Melbourne has a very vibrant Chinese community. Although there are now Chinese communities all across the city, the Little Bourke Street Chinatown is the second longest continuous Chinese settlement in the western world. The Chinese have a long history of exploration, but it was the gold rushes of the 19th century that were responsible for attracting so many Chinese to Victoria. Despite being a country which wouldn't exist without immigration, the White Australia Policy was officially in force until 1973. Attitudes towards Greeks and Italians were pretty poor for many years, so imagine what it would might have been like to have been Chinese in the 19th century. Certainly relations between Chinese and white Australians were not encouraged, yet they did occur. Also, many Chinese names were anglicized, so there are possibly a good many Australians with the surname Lee, for example, who have no idea they have Chinese ancestry!
Chinese processions have been entertaining Melbourne crowds since the 1830s; there were even two dragons at the opening of Federal Parliament in 1901. Bendigo's Sun Loong ('new dragon') is still considered to be the longest Chinese dragon in the southern hemisphere, but Melbourne's Dai Loong ('big dragon') is not far behind.
Celebrations for Chinese Lunar Year take place across the city over a couple of weeks but the dragon parade takes place in Chinatown. Several city streets are blocked off, stalls are set up and large crowds turn out to enjoy the entertainment. The Millenium Dragons are smaller and more manoeuvrable than Dai Loong and together with Lion Dance and Martial Arts teams form the bulk of the displays. Of course, there are also fireworks. Fireworks seem to perform a dual function: to wake the dragon, and also to ward off evil spirits.
Celebrations for Chinese Lunar Year take place across the city over a couple of weeks but the dragon parade takes place in Chinatown. Several city streets are blocked off, stalls are set up and large crowds turn out to enjoy the entertainment. The Millenium Dragons are smaller and together with Lion Dance and Martial Arts teams form the bulk of the displays. The athleticism and choreography shown by the participants is extremely impressive. Of course, there are also fireworks. Fireworks seem to perform a dual function: to wake the dragon, and also to ward off evil spirits.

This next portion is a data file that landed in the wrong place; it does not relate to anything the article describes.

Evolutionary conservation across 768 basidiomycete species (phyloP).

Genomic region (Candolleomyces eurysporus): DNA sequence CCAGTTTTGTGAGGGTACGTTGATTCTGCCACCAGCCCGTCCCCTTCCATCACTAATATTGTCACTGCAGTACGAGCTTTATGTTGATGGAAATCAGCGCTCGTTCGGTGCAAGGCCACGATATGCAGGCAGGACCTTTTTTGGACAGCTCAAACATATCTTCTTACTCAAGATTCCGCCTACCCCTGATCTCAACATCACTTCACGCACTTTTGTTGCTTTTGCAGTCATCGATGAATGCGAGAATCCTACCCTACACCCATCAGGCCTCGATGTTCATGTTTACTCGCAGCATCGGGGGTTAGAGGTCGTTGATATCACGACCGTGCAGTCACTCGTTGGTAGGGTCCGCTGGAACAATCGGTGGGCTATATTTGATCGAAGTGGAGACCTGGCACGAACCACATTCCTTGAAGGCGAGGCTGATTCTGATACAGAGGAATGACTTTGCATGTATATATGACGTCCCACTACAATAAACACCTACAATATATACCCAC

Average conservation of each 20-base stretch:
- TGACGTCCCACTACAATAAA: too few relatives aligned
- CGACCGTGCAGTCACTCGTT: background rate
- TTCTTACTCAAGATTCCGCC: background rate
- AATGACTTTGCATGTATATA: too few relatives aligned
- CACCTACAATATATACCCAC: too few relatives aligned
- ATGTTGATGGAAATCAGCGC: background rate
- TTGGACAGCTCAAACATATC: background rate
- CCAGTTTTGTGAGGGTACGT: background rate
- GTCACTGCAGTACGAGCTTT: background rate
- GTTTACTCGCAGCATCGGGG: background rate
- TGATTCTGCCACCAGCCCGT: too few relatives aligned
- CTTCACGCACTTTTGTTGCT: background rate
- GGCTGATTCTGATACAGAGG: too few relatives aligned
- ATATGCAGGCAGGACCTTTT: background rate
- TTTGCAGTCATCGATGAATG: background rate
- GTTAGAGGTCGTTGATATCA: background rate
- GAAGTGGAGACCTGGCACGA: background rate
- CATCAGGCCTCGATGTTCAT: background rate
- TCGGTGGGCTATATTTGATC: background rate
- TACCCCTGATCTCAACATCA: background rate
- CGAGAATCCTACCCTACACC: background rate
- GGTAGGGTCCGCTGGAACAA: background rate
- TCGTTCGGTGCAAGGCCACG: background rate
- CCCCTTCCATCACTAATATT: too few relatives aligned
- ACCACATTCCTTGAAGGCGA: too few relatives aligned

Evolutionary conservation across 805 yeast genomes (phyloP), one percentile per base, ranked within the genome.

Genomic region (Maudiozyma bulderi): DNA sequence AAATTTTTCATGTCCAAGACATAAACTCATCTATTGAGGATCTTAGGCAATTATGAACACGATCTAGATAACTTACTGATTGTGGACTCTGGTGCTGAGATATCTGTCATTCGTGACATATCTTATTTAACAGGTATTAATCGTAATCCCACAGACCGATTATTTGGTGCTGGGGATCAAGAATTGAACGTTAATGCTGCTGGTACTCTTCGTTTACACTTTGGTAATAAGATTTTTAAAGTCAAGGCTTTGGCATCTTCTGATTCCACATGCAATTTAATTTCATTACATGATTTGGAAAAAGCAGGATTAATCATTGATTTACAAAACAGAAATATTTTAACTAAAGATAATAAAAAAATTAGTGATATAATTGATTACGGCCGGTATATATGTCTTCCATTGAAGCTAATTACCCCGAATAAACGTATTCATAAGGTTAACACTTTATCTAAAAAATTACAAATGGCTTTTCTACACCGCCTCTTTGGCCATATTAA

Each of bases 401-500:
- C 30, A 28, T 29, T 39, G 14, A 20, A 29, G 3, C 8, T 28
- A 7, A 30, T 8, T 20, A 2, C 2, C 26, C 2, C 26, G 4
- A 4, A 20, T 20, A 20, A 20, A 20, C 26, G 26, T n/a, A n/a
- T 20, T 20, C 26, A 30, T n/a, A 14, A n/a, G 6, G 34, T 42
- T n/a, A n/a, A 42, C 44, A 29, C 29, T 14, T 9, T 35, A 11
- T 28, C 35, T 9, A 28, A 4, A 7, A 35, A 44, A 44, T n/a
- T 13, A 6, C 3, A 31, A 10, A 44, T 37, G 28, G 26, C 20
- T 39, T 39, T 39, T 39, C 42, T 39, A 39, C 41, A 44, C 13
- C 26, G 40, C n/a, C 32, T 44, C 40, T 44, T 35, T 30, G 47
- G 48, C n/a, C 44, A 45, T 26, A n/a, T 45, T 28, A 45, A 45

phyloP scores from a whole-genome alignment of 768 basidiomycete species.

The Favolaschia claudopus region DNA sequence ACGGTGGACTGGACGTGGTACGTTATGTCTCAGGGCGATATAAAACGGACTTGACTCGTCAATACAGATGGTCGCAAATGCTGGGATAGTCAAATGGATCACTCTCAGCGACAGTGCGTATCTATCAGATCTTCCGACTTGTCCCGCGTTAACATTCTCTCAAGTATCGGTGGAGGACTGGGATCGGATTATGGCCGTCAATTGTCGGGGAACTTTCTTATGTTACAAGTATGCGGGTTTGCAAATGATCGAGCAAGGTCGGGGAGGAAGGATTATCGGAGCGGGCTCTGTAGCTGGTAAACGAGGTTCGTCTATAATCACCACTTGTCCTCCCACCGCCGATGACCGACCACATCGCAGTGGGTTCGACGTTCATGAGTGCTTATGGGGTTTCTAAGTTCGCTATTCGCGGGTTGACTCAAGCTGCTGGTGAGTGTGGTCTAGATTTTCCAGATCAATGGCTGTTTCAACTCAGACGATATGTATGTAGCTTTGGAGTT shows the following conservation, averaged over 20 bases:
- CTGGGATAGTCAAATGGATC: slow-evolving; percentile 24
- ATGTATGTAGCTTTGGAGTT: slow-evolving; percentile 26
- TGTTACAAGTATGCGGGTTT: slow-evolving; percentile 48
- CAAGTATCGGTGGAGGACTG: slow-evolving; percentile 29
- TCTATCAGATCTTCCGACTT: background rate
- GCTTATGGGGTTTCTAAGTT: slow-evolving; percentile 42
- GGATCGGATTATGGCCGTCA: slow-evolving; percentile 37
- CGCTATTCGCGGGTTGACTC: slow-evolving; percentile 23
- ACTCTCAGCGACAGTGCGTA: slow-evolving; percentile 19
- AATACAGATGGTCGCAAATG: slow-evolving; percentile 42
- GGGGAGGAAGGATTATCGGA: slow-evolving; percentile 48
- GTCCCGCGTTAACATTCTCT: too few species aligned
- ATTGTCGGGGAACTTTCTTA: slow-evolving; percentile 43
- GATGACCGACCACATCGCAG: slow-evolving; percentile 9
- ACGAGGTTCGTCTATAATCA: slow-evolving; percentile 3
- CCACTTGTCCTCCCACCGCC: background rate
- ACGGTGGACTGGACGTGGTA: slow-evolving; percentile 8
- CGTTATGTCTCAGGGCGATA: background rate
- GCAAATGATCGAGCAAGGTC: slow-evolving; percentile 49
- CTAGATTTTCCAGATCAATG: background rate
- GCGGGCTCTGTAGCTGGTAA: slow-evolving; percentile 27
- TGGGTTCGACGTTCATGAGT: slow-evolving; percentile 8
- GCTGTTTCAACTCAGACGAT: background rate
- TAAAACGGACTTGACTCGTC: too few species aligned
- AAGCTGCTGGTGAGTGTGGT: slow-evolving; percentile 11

What strikes you about Melbourne's parade is the diversity. The parade has been enthusiastically embraced by the community and spectators of all backgrounds turn out to enjoy the festivities. The corner of Russell and Little Bourke Streets is quite crowded well before the main event kicks off, and people will cram for every viewpoint, so if you want to see the show, and it is worth seeing, get there early. Little Bourke Street remained crowded all day, largely because that was the centre of activities, but you can get good views of the parade from Lonsdale Street as well.
The area of Russell Street around Little Bourke is closed off for a couple of blocks and there are lots of food stalls but this area of Melbourne is well catered for anyway, so check out the food courts in QV and Melbourne Central as well. As well as the diversity of the crowds, much has changed now for the participants. Traditionally the dragons were only carried by men, particularly men with Chinese heritage, but volunteers of all ages and backgrounds are appreciated. The Drum team, for example, was led off from Cohen Place by a female drummer.
If you are keen, get out to Box Hill as well for their celebrations, usually a week before the main Melbourne event. But if you are in Melbourne for the Chinese New Year I highly recommend you get to Chinatown and have a look. The Chinese have a long and interesting history in Melbourne and the musuem is open free of charge on the parade day.Go to the Melbourne Chinese Lunar New Year 2019 gallery for more images...